Brigadier Jeffrey Curmi, who was appointed as Transport Malta’s chief executive officer a few weeks ago, has ordered that the government entity will no longer be providing free milk for coffee and tea for its 1,000 plus employees.
A tender issued by the transport regulator last month, for “the supply and delivery” of fresh milk, has been immediately cancelled on the Brigadier’s executive orders. Questions The Shift sent to Transport Malta about the change in policy have remained unanswered.
Sources at Transport Malta, meanwhile, have confirmed to The Shift that the slashing of milk provisions is being considered as one of the austerity measures being taken by the authority to reduce its spending. The move comes as part of the reduction in funding being provided by the finance ministry in its bid to control the government’s soaring public debt, which is expected to surpass the staggering €9 billion mark in a few weeks.
Describing the Brigadier’s decision as mere “window dressing”, TM officials said that while the measure has “frustrated employees as its cost is only a few hundred euros a year”, they commented that it would have been better if the CEO had started by taking a cut from his “enormous financial package and perks,” to set a good example.
Following the lead of his former Armed Forces of Malta deputy commander, Colonel Mark Mallia – who was landed with a €100,000 package as the CEO of Identity Malta – Brigadier Curmi, known for his proximity to disgraced former prime minister Joseph Muscat, was given a similarly plum job as the CEO of Transport Malta with a €115,000 salary.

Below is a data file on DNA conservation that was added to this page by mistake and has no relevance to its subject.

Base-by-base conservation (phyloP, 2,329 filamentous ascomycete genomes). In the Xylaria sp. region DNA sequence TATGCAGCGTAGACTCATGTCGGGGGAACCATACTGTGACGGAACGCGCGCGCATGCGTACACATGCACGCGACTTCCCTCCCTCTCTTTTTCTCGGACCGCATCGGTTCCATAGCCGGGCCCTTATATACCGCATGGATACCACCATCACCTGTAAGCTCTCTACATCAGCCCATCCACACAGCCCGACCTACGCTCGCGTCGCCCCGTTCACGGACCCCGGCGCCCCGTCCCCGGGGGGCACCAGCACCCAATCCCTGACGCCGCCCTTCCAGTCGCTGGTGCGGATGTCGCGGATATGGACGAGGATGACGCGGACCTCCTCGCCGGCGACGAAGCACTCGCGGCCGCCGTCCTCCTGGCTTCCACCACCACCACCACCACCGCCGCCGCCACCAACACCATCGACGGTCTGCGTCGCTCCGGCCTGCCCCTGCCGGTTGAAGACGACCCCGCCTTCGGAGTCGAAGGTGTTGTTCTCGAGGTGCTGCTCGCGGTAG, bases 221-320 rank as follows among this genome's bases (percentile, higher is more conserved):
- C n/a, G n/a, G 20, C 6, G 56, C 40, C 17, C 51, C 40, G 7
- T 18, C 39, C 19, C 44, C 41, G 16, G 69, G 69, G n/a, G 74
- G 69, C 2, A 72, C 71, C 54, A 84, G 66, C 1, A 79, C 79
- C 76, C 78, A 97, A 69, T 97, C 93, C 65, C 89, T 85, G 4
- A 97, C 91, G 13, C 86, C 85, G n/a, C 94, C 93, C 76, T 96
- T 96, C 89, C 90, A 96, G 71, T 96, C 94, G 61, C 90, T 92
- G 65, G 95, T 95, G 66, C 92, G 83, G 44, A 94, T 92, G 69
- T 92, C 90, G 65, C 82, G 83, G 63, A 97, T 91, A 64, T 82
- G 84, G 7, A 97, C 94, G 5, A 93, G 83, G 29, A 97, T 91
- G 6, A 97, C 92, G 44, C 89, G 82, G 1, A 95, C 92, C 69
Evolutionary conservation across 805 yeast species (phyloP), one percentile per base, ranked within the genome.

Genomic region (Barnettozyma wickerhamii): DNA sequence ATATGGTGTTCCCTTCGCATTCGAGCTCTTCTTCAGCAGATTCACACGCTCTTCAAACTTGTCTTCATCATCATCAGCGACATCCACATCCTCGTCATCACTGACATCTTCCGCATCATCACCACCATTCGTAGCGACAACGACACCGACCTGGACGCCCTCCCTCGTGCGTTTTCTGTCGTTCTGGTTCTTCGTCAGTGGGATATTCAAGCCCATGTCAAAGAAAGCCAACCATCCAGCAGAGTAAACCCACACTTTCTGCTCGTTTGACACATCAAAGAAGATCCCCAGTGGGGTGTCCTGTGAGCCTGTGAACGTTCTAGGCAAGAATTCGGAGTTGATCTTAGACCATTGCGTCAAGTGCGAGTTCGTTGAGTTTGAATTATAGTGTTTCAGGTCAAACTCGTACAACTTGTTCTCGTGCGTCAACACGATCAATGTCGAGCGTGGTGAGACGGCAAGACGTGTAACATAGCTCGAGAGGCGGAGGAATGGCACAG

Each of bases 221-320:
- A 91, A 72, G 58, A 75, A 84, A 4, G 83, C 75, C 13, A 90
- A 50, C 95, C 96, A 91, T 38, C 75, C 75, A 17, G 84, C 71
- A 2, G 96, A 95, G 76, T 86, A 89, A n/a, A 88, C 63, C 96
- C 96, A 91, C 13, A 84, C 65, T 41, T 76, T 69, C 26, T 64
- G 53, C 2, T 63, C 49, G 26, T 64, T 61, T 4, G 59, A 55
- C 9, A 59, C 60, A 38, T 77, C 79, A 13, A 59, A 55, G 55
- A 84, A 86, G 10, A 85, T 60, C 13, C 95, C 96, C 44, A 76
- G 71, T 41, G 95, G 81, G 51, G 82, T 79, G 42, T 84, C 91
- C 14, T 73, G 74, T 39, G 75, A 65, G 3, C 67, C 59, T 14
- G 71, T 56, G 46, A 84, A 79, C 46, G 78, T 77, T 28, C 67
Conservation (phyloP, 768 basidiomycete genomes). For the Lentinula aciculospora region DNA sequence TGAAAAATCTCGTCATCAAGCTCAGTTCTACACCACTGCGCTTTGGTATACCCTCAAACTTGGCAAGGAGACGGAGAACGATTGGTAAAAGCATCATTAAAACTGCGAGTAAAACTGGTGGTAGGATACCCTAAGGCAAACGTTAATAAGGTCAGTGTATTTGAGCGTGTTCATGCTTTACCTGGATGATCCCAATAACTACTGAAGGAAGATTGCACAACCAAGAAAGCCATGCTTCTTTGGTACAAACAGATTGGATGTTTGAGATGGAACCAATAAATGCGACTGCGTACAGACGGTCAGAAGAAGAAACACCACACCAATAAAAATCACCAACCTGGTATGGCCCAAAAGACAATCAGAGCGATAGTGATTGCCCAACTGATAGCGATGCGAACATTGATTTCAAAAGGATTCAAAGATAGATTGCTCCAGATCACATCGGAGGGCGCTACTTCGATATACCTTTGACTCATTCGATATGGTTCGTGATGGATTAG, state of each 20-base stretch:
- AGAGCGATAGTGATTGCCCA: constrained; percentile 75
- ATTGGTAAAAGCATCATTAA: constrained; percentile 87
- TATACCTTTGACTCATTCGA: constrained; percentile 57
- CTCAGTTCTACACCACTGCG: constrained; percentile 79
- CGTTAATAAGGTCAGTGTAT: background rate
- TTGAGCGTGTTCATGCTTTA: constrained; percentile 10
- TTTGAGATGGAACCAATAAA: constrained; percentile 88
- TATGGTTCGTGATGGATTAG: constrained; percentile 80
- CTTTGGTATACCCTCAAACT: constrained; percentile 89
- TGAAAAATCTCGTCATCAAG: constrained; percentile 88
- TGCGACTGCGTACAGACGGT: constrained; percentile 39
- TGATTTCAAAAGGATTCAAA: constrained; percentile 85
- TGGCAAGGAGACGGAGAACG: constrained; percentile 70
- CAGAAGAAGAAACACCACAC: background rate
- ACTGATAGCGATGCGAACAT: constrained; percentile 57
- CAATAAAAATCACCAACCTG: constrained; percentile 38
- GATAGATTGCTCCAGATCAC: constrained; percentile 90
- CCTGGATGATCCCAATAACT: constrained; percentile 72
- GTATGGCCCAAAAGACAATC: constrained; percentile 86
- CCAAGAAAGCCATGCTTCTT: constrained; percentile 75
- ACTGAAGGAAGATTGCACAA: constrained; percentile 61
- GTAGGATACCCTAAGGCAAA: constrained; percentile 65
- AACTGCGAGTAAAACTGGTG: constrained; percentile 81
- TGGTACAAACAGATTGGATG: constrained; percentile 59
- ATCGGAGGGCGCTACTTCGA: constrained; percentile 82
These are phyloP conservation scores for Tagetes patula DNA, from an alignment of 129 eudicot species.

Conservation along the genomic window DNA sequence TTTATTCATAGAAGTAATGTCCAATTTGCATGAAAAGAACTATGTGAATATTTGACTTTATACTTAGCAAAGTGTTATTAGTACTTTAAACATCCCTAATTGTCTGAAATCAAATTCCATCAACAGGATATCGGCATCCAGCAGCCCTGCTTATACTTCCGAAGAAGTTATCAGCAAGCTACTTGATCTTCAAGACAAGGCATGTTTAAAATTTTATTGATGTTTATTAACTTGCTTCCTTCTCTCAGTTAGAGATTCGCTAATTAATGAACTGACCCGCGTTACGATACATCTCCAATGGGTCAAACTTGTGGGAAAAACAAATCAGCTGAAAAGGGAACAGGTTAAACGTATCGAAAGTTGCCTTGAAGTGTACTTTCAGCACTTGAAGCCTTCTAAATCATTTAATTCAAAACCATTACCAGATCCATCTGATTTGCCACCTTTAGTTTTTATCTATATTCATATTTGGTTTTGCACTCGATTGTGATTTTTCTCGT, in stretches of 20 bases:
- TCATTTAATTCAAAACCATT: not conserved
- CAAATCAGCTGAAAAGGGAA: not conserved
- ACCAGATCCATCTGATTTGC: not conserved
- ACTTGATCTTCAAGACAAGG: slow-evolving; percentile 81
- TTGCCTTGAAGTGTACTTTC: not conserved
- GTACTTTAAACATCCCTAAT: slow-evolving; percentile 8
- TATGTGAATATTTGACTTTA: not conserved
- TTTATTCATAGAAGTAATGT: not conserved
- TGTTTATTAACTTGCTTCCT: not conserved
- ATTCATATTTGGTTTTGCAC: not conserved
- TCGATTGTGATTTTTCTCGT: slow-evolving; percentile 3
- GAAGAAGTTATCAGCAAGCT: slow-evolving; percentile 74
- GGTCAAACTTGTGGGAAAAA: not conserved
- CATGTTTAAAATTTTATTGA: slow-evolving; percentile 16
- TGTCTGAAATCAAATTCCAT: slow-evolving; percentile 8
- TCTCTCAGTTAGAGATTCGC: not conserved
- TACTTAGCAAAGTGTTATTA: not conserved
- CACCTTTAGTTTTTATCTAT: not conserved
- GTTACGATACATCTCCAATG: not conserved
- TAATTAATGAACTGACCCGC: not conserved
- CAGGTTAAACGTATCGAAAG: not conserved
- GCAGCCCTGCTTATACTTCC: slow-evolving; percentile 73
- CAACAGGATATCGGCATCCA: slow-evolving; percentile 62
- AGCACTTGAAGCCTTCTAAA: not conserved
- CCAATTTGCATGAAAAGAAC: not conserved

According to sources at Transport Malta, the Brigadier was given a brief by Prime Minister Robert Abela to instil discipline at the regulator following years of mismanagement, unnecessary recruitment and the waste of public funds witnessed in the years in which it had fallen under the political remit of former transport minister Ian Borg.
From under 400 employees in 2013, Transport Malta has been inundated over recent years with staff hailing in particular from the former transport minister’s constituencies of Rabat and Dingli. So much so that the regulator ended up with over 1,000 employees.
Over the second half of 2020, according to the latest available data, Transport Malta, at the time under the chairmanship of Joseph Bugeja, forked out a record 350 direct orders with a value of over €6 million.
Measures are now being put in place to reduce costs at the regulator as the finance ministry tightens the purse strings after years of outrageous public spending across the board.
Transport Malta sources have also said that an Ian Borg canvasser, who had been tasked with the distribution of milk to TM’s offices, has now been redirected by the CEO’s office to begin distributing letters and other correspondence to staff. He was, however, allowed to use his company car, which he previously used to distribute cartons of milk cartons to the various TM offices.